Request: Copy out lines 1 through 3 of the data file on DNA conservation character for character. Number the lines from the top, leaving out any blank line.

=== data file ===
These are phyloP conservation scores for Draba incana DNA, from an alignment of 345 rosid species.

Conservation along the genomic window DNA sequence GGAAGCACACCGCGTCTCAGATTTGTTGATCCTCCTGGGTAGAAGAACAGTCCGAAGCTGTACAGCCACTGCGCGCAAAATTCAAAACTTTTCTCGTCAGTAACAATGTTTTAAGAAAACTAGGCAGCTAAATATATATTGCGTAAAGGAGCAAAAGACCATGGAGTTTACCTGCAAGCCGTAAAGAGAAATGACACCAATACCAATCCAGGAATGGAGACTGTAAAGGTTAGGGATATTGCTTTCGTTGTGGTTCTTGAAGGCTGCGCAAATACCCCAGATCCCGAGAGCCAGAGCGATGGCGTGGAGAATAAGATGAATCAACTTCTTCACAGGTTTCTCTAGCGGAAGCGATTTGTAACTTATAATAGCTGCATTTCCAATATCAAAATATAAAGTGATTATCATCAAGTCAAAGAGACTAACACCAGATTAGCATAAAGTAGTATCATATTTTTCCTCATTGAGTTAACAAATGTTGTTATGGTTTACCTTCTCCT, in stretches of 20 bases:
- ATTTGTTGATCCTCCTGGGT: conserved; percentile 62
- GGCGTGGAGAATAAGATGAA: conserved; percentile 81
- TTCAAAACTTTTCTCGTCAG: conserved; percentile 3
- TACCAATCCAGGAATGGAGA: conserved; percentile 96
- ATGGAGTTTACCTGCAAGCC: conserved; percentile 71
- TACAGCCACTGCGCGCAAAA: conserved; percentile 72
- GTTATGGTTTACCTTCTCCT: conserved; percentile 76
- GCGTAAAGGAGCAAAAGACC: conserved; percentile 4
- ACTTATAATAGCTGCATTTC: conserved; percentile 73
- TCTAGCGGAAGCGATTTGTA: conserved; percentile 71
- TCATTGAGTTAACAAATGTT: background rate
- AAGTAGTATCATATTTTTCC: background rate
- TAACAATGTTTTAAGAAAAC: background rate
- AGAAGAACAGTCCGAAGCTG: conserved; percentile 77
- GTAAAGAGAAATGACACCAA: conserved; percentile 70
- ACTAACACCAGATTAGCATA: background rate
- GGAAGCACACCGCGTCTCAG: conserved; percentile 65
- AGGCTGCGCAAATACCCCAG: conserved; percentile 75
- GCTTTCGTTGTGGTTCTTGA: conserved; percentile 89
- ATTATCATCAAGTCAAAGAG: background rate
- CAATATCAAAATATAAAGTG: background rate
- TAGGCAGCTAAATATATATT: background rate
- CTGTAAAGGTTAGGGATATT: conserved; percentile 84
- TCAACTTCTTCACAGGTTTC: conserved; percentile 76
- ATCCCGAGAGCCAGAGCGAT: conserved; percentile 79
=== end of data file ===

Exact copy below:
These are phyloP conservation scores for Draba incana DNA, from an alignment of 345 rosid species.

Conservation along the genomic window DNA sequence GGAAGCACACCGCGTCTCAGATTTGTTGATCCTCCTGGGTAGAAGAACAGTCCGAAGCTGTACAGCCACTGCGCGCAAAATTCAAAACTTTTCTCGTCAGTAACAATGTTTTAAGAAAACTAGGCAGCTAAATATATATTGCGTAAAGGAGCAAAAGACCATGGAGTTTACCTGCAAGCCGTAAAGAGAAATGACACCAATACCAATCCAGGAATGGAGACTGTAAAGGTTAGGGATATTGCTTTCGTTGTGGTTCTTGAAGGCTGCGCAAATACCCCAGATCCCGAGAGCCAGAGCGATGGCGTGGAGAATAAGATGAATCAACTTCTTCACAGGTTTCTCTAGCGGAAGCGATTTGTAACTTATAATAGCTGCATTTCCAATATCAAAATATAAAGTGATTATCATCAAGTCAAAGAGACTAACACCAGATTAGCATAAAGTAGTATCATATTTTTCCTCATTGAGTTAACAAATGTTGTTATGGTTTACCTTCTCCT, in stretches of 20 bases:
- ATTTGTTGATCCTCCTGGGT: conserved; percentile 62